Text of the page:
Self-care is our reliable game plan for sustaining ourselves and enabling growth. However, a significant function of self-care is improving not only the self but the way that we branch out into the world around us. This includes our place at work, a person passing on the street, and who we are in the dynamics with those who were lucky enough to have personal relationships with. This is the concept of social self-care.
Why Social Self-Care is Important
Relationships are work, and self-care can be at times as well. When you make an effort to shift energy into both of these things to improve, you’re fulfilling a part of life that is healthy and necessary. Our relationships are outlets for letting go and coping with our daily struggles, as well as regular and accessible opportunities to connect with others.
Socialization is the process of absorbing the culture around us and functioning efficiently within it. It prepares us to perform in our chosen social roles to establish meaning and value.
This connection can indeed occur organically, but it is also true that life tends to get busy. When we’re primed continuously to hit marks, make deadlines, and pay bills. One of the first things we’re willing to let go of is the effort we would pour into our relationships.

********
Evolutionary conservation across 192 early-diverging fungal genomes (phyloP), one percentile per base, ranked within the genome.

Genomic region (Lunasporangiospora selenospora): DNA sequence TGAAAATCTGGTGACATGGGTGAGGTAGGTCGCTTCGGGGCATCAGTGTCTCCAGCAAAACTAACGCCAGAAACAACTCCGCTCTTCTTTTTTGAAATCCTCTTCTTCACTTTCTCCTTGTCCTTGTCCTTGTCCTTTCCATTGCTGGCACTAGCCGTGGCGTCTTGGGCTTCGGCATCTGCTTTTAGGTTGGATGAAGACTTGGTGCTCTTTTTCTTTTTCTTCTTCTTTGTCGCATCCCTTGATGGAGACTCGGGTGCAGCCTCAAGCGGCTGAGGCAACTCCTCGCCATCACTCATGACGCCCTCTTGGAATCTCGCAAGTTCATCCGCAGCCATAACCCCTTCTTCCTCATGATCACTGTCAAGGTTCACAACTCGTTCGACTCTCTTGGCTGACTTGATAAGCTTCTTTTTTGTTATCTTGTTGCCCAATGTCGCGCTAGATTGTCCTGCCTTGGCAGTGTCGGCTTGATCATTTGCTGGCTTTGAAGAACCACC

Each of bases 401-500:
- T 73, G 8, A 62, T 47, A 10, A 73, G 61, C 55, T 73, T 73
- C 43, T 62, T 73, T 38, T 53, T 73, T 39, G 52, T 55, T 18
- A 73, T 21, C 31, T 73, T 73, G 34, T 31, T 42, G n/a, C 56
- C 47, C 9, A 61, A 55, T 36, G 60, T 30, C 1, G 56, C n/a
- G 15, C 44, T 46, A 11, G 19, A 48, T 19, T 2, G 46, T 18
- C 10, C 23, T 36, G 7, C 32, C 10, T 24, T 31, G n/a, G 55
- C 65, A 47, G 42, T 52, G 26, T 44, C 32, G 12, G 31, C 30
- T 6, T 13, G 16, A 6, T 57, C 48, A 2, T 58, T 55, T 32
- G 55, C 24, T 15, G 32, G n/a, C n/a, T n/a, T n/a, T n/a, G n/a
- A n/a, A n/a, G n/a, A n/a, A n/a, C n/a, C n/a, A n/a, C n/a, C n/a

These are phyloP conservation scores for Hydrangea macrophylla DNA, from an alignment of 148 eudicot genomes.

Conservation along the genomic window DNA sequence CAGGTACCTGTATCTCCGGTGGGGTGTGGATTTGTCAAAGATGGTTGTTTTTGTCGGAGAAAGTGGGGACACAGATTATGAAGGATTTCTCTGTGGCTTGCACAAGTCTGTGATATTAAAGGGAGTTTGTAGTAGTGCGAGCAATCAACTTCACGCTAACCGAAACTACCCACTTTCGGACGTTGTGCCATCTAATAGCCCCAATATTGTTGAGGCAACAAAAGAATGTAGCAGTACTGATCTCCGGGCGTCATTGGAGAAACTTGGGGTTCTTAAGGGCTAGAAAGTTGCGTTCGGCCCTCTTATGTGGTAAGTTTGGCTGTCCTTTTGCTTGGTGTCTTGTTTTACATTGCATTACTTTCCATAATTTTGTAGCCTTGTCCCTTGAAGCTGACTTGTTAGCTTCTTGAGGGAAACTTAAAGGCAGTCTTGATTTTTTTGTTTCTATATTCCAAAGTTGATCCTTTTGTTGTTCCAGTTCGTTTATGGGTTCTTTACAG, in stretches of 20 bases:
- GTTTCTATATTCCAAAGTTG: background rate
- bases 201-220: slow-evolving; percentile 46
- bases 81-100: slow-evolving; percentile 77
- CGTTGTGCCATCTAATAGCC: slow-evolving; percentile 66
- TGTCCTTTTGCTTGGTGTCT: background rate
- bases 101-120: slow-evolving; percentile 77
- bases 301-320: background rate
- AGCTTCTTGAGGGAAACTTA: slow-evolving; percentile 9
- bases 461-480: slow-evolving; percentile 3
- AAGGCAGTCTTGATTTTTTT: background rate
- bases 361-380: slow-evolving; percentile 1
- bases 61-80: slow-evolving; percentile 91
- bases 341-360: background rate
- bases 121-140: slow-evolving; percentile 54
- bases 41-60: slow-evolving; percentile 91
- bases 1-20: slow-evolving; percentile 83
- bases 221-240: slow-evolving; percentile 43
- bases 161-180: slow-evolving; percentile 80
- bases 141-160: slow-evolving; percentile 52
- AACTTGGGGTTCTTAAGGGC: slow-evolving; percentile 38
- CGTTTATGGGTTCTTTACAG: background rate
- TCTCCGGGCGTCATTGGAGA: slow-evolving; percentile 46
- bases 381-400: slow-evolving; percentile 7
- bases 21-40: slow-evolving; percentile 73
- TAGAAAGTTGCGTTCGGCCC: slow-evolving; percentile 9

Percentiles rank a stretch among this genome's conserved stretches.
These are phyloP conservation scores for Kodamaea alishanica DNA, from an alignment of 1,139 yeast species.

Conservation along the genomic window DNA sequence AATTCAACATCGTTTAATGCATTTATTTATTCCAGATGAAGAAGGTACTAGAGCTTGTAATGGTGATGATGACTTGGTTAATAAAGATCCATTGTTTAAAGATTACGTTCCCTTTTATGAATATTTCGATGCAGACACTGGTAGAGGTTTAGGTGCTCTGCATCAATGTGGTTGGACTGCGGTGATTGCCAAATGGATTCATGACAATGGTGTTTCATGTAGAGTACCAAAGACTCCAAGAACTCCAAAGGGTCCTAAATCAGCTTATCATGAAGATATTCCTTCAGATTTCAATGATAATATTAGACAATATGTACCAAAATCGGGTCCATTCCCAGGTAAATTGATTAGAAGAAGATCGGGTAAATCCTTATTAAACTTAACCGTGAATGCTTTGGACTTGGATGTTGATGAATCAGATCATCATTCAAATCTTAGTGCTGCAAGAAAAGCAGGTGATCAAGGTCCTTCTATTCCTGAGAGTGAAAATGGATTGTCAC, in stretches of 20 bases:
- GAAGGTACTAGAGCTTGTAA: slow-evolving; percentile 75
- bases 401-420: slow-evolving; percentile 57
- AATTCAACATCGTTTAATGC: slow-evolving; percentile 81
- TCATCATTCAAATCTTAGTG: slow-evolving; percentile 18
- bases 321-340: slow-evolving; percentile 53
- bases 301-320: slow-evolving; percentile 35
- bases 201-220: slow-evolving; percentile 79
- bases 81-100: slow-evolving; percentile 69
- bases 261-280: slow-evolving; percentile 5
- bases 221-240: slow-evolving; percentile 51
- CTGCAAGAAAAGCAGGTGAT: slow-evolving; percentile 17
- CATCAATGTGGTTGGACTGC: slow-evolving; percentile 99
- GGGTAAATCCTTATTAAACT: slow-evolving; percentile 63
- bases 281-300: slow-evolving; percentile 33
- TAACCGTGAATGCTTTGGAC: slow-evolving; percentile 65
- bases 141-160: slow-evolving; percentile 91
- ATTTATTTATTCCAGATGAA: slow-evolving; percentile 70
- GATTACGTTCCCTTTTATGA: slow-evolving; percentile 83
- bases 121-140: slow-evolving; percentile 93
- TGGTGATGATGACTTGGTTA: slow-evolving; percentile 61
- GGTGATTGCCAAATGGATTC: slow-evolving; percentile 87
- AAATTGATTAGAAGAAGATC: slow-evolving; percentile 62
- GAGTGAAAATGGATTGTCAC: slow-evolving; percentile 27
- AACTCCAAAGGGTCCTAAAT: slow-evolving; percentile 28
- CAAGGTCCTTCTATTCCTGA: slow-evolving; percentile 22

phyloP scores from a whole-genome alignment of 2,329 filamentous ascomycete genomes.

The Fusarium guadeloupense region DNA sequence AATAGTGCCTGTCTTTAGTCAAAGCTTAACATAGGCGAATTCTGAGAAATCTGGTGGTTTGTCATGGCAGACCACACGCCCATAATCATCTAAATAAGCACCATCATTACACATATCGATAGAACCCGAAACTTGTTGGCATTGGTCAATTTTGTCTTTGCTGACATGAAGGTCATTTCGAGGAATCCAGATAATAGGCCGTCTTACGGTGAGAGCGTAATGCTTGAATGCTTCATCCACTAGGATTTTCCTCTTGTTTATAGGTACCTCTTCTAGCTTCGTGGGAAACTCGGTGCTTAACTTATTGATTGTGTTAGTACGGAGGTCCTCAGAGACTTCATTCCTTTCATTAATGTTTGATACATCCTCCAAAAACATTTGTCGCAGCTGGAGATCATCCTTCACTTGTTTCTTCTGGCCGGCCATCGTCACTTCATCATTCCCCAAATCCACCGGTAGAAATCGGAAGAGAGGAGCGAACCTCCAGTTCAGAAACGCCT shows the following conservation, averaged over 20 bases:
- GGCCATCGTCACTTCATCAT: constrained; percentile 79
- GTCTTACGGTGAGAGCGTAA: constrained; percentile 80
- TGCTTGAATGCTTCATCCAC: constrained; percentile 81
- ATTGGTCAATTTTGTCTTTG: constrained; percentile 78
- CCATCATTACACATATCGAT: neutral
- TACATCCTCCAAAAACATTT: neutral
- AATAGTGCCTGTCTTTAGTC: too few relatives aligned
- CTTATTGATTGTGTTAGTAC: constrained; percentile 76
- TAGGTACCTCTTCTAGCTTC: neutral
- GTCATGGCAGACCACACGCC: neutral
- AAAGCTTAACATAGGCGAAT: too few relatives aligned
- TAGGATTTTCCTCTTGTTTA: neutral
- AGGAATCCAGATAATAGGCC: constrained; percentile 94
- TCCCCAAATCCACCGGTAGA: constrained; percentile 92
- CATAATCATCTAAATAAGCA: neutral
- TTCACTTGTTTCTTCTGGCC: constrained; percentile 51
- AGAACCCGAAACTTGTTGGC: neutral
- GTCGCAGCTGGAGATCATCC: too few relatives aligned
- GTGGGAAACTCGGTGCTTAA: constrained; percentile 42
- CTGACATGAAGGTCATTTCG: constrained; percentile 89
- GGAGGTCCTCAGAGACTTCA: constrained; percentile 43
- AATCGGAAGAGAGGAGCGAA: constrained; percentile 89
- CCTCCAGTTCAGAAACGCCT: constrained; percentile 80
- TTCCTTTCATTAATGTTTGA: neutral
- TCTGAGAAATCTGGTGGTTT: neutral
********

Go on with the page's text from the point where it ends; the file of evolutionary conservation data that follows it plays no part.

The secret to having time? Assigning its value in your life, and making room.
How to Incorporate Social Self-Care
Understanding the importance of social self-care is one thing, but introducing it as a discipline is another. Start by adding these concepts to your life today.
- Pick up the phone and call or video chat with your friends when possible. Use voice memos instead of typing long messages. Keeping in touch digitally is a great practice when seeing each other face to face isn’t an option.
- Put a stop to toxic relationships or those that make you feel negative.
- Be an equal amount of a “yes” and “no” person. Empower yourself to stand behind what you allow in relationships and do not to avoid losing unnecessary energy.
- Make standing appointments to get together with those you care about, and adjust them as needed.
- Don’t do things to be a people pleaser.
- Keep open communication with those you value where you’re safe to express that you’re only busy, as well as let them know that they are still a priority to you.
Social self-care can be just as important as any other type of self-care. Never underestimate the power of a stable relationship and your ability to maintain one. Make sure to give others what you give to yourself, but keep in mind as the renowned poet Rumi says: “Never give from the depths of your well but your overflow. “The key is finding balance in the give and take.